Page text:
Since the amendment to the wording of claim 1 undertaken during the opposition proceedings was only a clarification, it did not comply with the proviso under Rule 57(a) EPC that a European patent may be amended during the opposition proceedings if the amendments are occasioned by a ground of opposition.

2.3. On the other hand, the fact that the amendment to the wording of claim 1 carried out during the opposition proceedings was only a clarification, its deletion - and thus the re-instatement of the same wording of claim 1 of the patent as granted - has no bearing on the extent of the subject-matter embraced by claim 1. Hence, to allow the Respondent's request leaves the Opponent and sole Appellant in the same situation as if it had not appealed.

Similarly, the deletion and subsequent re-introduction of the term "preferably" in the description at page 3, line 51, do not change the meaning of the patent disclosure as a whole.

Therefore, the Respondent's request filed during the oral proceedings to maintain the patent as granted is not to be refused in view of the prohibition of reformatio in peius (see the decision of the Enlarged Board of Appeal G 9/92, OJ 1994, page 875).

3. Novelty of the subject-matter of claim 1 (Articles 52(1) and 54 EPC)

3.1. The Appellant has contested the novelty of the claimed subject-matter only in respect of the prior art disclosed in Document (4).

Its reasoning starts from the consideration that claim 1 of this document described a method for manufacturing a surface-active alkyl glycoside (hereafter "AG") starting from glycose and fatty alcohols in the presence of an acid catalyst, whereby the latter was preferably an acid used in an amount of from 0.005 to 0.02 mol for each mole of glycose and selected from the group consisting of sulphuric, phosphoric, p-toluene sulphonic acid and acidic ionic exchanger. Claim 1 also specified the subsequent addition of alkali, alkali earth or aluminium compounds as neutralizing agents so as to produce a pH of at least 8. The Appellant then reached the conclusion that this claim explicitly disclosed the water-soluble salts (c) of claim 1.

3.2. However, the Board cannot accept this interpretation of claim 1 of Document (4). To arrive at a mixture of anions and cations corresponding to the salts mentioned in present claim 1, one has to select among the possible acid catalysts mentioned in claim 1 of Document (4) those different from the ionic exchanger and select among the possible neutralizing compounds those made by alkali metals. Then the skilled person must select sodium and/or potassium from this group of metals.

The Board thus concurs with the finding in the decision under appeal that several selections within the disclosure of Document (4) are necessary to arrive at the subject-matter of claim 1 of the patent in suit. Thus, the subject-matter of granted claim 1 is found not to be directly and unambiguously disclosed in this citation.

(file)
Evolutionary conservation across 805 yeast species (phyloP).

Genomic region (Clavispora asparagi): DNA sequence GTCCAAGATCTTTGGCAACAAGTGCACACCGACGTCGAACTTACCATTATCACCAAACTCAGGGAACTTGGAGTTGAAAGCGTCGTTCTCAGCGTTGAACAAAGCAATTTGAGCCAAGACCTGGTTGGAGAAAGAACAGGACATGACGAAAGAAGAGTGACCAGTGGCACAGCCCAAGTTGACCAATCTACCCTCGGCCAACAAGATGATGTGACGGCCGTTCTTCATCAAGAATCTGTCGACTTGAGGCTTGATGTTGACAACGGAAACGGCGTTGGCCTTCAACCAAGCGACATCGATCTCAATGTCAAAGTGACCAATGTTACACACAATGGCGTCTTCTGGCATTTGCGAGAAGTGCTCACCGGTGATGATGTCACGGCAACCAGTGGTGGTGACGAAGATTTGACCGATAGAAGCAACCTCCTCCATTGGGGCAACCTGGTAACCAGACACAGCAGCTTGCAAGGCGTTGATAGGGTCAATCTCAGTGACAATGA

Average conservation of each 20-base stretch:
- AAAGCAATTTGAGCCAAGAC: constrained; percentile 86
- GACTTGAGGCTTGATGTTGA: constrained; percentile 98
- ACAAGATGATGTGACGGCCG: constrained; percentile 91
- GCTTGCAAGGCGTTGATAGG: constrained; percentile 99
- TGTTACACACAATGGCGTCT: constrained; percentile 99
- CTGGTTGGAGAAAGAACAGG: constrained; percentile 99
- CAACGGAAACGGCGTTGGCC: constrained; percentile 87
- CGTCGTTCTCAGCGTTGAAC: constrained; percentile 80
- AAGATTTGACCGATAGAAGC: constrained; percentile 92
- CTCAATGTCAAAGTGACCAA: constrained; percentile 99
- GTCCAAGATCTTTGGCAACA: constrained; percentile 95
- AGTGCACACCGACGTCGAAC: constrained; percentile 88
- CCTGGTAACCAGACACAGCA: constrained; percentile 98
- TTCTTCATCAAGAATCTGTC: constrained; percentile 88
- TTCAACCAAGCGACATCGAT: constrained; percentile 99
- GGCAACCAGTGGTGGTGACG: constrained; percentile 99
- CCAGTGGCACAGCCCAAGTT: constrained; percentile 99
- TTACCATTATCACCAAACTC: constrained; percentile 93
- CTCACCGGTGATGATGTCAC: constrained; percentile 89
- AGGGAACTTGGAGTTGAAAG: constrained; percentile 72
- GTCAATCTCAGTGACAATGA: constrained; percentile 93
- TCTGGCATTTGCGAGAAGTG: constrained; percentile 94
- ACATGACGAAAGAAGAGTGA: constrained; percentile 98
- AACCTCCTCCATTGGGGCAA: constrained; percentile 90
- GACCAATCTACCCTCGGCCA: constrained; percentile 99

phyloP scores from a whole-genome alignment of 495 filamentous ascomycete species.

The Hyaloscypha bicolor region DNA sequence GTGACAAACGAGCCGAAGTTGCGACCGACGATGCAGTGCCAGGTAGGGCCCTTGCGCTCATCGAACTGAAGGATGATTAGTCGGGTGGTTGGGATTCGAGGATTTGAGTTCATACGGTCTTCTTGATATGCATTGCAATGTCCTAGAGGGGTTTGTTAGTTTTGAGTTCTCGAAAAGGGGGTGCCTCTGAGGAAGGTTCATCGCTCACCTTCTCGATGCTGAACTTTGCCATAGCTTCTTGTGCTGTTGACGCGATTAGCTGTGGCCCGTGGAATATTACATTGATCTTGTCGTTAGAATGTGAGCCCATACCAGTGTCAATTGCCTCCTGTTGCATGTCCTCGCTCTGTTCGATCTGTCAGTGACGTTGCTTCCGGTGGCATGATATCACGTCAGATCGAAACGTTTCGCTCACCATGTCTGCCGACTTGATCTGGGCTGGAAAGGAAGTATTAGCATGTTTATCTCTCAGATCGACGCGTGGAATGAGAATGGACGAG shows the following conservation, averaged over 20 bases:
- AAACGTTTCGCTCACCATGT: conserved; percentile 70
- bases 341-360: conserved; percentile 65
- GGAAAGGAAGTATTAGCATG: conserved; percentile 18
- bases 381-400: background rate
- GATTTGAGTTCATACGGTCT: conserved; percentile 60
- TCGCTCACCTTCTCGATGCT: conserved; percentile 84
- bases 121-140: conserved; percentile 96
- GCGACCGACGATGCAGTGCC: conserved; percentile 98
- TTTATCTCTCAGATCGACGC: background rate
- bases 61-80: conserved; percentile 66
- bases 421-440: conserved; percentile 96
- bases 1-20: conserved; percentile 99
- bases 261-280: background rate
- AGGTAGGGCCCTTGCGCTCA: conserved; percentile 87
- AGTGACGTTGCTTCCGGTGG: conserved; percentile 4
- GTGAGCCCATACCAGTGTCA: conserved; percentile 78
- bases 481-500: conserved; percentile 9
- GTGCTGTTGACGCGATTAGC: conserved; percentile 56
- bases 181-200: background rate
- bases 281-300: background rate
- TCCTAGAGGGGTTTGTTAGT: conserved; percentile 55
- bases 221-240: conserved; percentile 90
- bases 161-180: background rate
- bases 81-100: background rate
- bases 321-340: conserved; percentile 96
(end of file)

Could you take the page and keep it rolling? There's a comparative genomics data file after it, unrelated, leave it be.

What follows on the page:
The subject-matter of claim 1 of the granted patent is therefore found to comply with the requirements of Articles 52(1) and 54 EPC.

4. Novelty of the subject-matter of claim 2 (Articles 52(1) and 54 EPC)

The same reasoning given above in respect of the subject-matter of claim 1 applies to its preferred embodiment defined in claim 2 as well.

5. Assessment of the inventive step of the subject-matter of claim 1 (Articles 52(1) and 56 EPC)

5.1. Claim 1 defines a neutral liquid detergent composition based on (a) AGs with a specified degree of oligomerization, (b) certain fatty alcohols and (c) specified water-soluble salts, and in which these ingredients must be present in specified amounts.

5.2. The Board observes that the patent in suit (see page 2, lines 7 to 10, and page 4, lines 2 to 4) discloses that the claimed detergent composition is mild to the skin or hair, has high foaming properties, produces good feeling to the hands, is easily rinsable and leaves a low amount of water on the washed object.

However, in the light of the prior art discussed in the description (see page 2, lines 34 to 43) and the properties actually tested in the examples it is immediately apparent that the particular technical problem addressed in the patent in suit is that of providing AG-containing detergent compositions with improved:

(i) foaming properties,

(ii)feeling to the hands,

(iii) rinsability and

(iv)drainability.

5.3. The Board observes that none of the available citations discloses detergent compositions displaying all these improved properties.

Document (7) - which was considered by the Opposition Division as disclosing the closest prior art - is found to address only one of the above identified properties: i.e. improved foaming properties (point (i)) in the above list).

Document (8) by comparison discloses AG-containing compositions with allegedly maximized properties (i) to (iii) (see column 4, lines 32 to 40, and column 8, lines 3 to 20).

Thus, the Board concurs with the Appellant that Document (8) offers itself as a suitable starting for the assessment of inventive step.

5.4. It is undisputed that the patented compositions achieved the combination of improved properties (i) to (iv) indicated above, i.e. solved the particular technical problem addressed in the patent in suit.

The Board observes also that the experimental comparisons in Example I of the patent in suit demonstrate that the achievement of the desired combination of properties is dependent on the amount of salt and fatty alcohol, as well as on the nature of the latter.